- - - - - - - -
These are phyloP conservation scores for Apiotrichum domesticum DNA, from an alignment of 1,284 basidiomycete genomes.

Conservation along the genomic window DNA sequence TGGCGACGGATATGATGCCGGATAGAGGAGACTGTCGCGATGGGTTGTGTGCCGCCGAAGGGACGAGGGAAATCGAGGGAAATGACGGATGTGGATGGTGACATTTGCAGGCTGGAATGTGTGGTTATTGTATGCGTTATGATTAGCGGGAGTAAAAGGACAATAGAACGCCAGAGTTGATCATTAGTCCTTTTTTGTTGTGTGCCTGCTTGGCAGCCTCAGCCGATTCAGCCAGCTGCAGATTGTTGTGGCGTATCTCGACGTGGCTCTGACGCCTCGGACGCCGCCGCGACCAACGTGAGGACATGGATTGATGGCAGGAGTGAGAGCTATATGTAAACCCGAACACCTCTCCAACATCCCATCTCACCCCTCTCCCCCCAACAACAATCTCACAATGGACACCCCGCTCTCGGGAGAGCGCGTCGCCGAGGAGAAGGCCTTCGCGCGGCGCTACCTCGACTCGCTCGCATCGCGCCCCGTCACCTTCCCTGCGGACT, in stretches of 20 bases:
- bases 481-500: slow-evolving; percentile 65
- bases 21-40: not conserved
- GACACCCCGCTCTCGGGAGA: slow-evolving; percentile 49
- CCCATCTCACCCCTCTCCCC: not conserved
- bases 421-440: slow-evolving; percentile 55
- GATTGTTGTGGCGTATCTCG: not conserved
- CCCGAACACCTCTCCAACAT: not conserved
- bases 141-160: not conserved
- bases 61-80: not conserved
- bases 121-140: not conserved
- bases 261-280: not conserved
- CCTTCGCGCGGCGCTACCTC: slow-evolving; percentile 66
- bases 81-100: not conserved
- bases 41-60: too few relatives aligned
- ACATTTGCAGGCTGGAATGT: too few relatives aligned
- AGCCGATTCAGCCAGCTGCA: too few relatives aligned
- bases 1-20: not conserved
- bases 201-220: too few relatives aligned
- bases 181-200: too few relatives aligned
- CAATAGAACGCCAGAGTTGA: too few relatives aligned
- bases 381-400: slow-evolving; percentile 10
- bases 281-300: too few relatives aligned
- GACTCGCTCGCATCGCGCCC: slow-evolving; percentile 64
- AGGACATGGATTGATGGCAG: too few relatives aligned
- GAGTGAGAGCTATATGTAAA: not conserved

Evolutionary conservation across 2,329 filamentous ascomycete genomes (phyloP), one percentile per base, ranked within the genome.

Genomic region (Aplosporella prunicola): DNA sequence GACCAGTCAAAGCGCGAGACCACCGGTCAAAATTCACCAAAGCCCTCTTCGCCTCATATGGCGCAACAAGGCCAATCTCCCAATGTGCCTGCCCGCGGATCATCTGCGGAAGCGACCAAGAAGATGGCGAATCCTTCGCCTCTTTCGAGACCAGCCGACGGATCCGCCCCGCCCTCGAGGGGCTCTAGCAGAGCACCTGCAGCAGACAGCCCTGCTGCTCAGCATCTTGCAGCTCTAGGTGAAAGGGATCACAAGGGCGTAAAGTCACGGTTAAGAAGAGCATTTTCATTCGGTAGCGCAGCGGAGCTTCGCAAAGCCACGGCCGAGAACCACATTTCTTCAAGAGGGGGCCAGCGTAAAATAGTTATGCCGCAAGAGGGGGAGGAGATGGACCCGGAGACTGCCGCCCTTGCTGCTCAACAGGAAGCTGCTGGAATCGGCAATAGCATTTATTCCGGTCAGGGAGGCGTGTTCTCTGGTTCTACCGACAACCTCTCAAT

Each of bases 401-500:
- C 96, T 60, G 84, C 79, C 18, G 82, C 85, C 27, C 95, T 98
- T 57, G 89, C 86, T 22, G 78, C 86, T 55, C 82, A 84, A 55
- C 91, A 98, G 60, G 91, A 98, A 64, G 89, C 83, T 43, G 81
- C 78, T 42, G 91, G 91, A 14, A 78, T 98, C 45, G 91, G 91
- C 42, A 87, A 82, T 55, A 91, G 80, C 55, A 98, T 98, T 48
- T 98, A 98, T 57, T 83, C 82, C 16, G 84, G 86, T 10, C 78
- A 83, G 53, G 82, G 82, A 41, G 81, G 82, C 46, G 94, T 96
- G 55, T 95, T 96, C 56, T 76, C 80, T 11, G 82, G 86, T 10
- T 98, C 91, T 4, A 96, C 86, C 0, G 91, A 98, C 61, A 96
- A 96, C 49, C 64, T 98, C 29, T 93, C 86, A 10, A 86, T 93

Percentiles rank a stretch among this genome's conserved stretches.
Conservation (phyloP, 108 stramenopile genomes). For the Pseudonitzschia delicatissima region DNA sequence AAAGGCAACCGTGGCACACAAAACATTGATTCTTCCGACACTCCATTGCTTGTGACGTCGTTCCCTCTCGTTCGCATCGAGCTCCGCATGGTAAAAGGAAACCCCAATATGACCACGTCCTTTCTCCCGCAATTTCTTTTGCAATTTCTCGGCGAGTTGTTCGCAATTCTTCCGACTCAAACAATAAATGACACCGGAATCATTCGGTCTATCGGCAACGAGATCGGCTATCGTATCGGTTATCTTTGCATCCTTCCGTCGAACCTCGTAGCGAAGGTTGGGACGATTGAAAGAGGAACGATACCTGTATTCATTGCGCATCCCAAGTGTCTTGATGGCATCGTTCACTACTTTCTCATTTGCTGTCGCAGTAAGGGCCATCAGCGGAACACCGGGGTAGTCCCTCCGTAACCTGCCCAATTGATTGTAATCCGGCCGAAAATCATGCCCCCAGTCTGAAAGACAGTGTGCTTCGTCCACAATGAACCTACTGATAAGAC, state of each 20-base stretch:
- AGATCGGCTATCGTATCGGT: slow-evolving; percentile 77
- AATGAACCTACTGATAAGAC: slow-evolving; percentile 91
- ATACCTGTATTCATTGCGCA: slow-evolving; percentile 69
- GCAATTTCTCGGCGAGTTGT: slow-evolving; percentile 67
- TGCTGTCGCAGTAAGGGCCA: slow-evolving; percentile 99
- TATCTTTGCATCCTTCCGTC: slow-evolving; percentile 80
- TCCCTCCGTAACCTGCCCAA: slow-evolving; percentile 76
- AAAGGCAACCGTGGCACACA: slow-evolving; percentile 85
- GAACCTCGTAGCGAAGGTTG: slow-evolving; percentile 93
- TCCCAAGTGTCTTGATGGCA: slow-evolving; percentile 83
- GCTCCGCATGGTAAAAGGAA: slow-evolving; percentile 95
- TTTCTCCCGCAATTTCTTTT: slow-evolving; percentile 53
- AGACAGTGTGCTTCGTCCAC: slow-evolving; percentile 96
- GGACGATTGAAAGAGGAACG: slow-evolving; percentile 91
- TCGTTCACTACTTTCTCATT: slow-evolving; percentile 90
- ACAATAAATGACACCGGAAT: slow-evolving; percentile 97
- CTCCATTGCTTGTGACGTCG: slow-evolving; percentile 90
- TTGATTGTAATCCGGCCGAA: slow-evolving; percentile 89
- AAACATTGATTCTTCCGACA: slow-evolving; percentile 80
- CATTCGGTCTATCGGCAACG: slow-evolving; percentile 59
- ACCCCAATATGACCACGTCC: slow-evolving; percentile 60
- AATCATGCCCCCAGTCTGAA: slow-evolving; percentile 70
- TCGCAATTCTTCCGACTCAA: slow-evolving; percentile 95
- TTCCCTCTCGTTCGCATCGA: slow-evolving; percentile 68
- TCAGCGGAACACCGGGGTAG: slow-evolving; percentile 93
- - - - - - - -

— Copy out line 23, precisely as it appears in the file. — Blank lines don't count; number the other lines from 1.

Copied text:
- bases 381-400: slow-evolving; percentile 10